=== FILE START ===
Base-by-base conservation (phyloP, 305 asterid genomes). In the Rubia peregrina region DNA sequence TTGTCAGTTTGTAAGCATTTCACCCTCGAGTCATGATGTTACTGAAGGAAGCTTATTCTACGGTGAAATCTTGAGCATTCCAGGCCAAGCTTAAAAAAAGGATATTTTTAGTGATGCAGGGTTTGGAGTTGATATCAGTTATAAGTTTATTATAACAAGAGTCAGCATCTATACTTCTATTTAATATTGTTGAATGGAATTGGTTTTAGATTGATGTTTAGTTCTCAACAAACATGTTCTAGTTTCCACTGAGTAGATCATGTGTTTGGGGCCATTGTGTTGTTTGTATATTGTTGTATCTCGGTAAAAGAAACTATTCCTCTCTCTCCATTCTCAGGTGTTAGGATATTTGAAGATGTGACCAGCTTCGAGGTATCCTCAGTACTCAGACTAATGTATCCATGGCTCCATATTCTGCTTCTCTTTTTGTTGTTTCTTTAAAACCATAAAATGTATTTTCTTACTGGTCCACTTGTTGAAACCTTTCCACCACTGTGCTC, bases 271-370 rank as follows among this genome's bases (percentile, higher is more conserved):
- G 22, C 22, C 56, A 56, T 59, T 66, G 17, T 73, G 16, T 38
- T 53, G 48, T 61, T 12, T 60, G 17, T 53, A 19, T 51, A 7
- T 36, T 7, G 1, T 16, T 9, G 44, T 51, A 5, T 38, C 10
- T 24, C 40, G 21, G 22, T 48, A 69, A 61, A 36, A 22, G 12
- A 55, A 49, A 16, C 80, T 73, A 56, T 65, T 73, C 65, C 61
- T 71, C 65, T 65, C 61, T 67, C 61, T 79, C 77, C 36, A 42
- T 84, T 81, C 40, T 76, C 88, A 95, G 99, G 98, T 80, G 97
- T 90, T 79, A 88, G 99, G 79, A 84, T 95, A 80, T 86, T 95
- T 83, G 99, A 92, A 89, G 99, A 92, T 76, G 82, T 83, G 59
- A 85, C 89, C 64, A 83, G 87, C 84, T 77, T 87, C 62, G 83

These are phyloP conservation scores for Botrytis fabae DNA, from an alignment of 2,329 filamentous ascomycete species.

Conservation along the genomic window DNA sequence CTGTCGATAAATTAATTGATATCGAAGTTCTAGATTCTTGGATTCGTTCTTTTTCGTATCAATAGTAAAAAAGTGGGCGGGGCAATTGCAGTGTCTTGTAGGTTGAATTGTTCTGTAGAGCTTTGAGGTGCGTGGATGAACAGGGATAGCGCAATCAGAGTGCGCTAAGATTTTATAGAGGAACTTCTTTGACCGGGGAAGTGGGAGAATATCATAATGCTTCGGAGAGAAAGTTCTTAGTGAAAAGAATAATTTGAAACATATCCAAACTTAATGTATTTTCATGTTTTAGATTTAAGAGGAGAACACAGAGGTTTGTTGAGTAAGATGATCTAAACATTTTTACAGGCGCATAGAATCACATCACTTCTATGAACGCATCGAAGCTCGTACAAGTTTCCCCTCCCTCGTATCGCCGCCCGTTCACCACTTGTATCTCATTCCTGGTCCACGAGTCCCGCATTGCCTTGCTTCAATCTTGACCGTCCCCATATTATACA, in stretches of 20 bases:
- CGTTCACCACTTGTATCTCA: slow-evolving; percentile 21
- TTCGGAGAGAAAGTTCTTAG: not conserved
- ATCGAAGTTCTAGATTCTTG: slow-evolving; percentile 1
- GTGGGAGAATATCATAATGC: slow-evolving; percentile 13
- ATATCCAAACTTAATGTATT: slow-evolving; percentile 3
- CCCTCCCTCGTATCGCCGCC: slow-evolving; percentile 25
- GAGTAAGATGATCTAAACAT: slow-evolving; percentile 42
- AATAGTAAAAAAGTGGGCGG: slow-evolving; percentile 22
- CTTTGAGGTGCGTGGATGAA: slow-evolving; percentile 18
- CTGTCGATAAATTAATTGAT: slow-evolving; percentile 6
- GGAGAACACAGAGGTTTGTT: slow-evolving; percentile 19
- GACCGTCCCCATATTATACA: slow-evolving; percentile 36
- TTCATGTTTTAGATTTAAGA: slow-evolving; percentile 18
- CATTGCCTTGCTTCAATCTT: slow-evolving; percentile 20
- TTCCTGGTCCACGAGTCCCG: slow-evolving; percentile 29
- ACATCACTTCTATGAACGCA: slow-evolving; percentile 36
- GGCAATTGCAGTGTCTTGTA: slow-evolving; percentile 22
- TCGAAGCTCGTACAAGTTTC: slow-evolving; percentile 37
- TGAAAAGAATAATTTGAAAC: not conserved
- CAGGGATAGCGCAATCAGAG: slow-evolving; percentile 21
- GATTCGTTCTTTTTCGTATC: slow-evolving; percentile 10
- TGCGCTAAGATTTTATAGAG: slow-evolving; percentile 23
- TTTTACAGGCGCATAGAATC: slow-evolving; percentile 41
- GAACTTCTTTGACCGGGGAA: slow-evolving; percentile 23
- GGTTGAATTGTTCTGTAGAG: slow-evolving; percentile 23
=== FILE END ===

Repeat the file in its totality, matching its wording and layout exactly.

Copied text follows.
Base-by-base conservation (phyloP, 305 asterid genomes). In the Rubia peregrina region DNA sequence TTGTCAGTTTGTAAGCATTTCACCCTCGAGTCATGATGTTACTGAAGGAAGCTTATTCTACGGTGAAATCTTGAGCATTCCAGGCCAAGCTTAAAAAAAGGATATTTTTAGTGATGCAGGGTTTGGAGTTGATATCAGTTATAAGTTTATTATAACAAGAGTCAGCATCTATACTTCTATTTAATATTGTTGAATGGAATTGGTTTTAGATTGATGTTTAGTTCTCAACAAACATGTTCTAGTTTCCACTGAGTAGATCATGTGTTTGGGGCCATTGTGTTGTTTGTATATTGTTGTATCTCGGTAAAAGAAACTATTCCTCTCTCTCCATTCTCAGGTGTTAGGATATTTGAAGATGTGACCAGCTTCGAGGTATCCTCAGTACTCAGACTAATGTATCCATGGCTCCATATTCTGCTTCTCTTTTTGTTGTTTCTTTAAAACCATAAAATGTATTTTCTTACTGGTCCACTTGTTGAAACCTTTCCACCACTGTGCTC, bases 271-370 rank as follows among this genome's bases (percentile, higher is more conserved):
- G 22, C 22, C 56, A 56, T 59, T 66, G 17, T 73, G 16, T 38
- T 53, G 48, T 61, T 12, T 60, G 17, T 53, A 19, T 51, A 7
- T 36, T 7, G 1, T 16, T 9, G 44, T 51, A 5, T 38, C 10
- T 24, C 40, G 21, G 22, T 48, A 69, A 61, A 36, A 22, G 12
- A 55, A 49, A 16, C 80, T 73, A 56, T 65, T 73, C 65, C 61
- T 71, C 65, T 65, C 61, T 67, C 61, T 79, C 77, C 36, A 42
- T 84, T 81, C 40, T 76, C 88, A 95, G 99, G 98, T 80, G 97
- T 90, T 79, A 88, G 99, G 79, A 84, T 95, A 80, T 86, T 95
- T 83, G 99, A 92, A 89, G 99, A 92, T 76, G 82, T 83, G 59
- A 85, C 89, C 64, A 83, G 87, C 84, T 77, T 87, C 62, G 83

These are phyloP conservation scores for Botrytis fabae DNA, from an alignment of 2,329 filamentous ascomycete species.

Conservation along the genomic window DNA sequence CTGTCGATAAATTAATTGATATCGAAGTTCTAGATTCTTGGATTCGTTCTTTTTCGTATCAATAGTAAAAAAGTGGGCGGGGCAATTGCAGTGTCTTGTAGGTTGAATTGTTCTGTAGAGCTTTGAGGTGCGTGGATGAACAGGGATAGCGCAATCAGAGTGCGCTAAGATTTTATAGAGGAACTTCTTTGACCGGGGAAGTGGGAGAATATCATAATGCTTCGGAGAGAAAGTTCTTAGTGAAAAGAATAATTTGAAACATATCCAAACTTAATGTATTTTCATGTTTTAGATTTAAGAGGAGAACACAGAGGTTTGTTGAGTAAGATGATCTAAACATTTTTACAGGCGCATAGAATCACATCACTTCTATGAACGCATCGAAGCTCGTACAAGTTTCCCCTCCCTCGTATCGCCGCCCGTTCACCACTTGTATCTCATTCCTGGTCCACGAGTCCCGCATTGCCTTGCTTCAATCTTGACCGTCCCCATATTATACA, in stretches of 20 bases:
- CGTTCACCACTTGTATCTCA: slow-evolving; percentile 21
- TTCGGAGAGAAAGTTCTTAG: not conserved
- ATCGAAGTTCTAGATTCTTG: slow-evolving; percentile 1
- GTGGGAGAATATCATAATGC: slow-evolving; percentile 13
- ATATCCAAACTTAATGTATT: slow-evolving; percentile 3
- CCCTCCCTCGTATCGCCGCC: slow-evolving; percentile 25
- GAGTAAGATGATCTAAACAT: slow-evolving; percentile 42
- AATAGTAAAAAAGTGGGCGG: slow-evolving; percentile 22
- CTTTGAGGTGCGTGGATGAA: slow-evolving; percentile 18
- CTGTCGATAAATTAATTGAT: slow-evolving; percentile 6
- GGAGAACACAGAGGTTTGTT: slow-evolving; percentile 19
- GACCGTCCCCATATTATACA: slow-evolving; percentile 36
- TTCATGTTTTAGATTTAAGA: slow-evolving; percentile 18
- CATTGCCTTGCTTCAATCTT: slow-evolving; percentile 20
- TTCCTGGTCCACGAGTCCCG: slow-evolving; percentile 29
- ACATCACTTCTATGAACGCA: slow-evolving; percentile 36
- GGCAATTGCAGTGTCTTGTA: slow-evolving; percentile 22
- TCGAAGCTCGTACAAGTTTC: slow-evolving; percentile 37
- TGAAAAGAATAATTTGAAAC: not conserved
- CAGGGATAGCGCAATCAGAG: slow-evolving; percentile 21
- GATTCGTTCTTTTTCGTATC: slow-evolving; percentile 10
- TGCGCTAAGATTTTATAGAG: slow-evolving; percentile 23
- TTTTACAGGCGCATAGAATC: slow-evolving; percentile 41
- GAACTTCTTTGACCGGGGAA: slow-evolving; percentile 23
- GGTTGAATTGTTCTGTAGAG: slow-evolving; percentile 23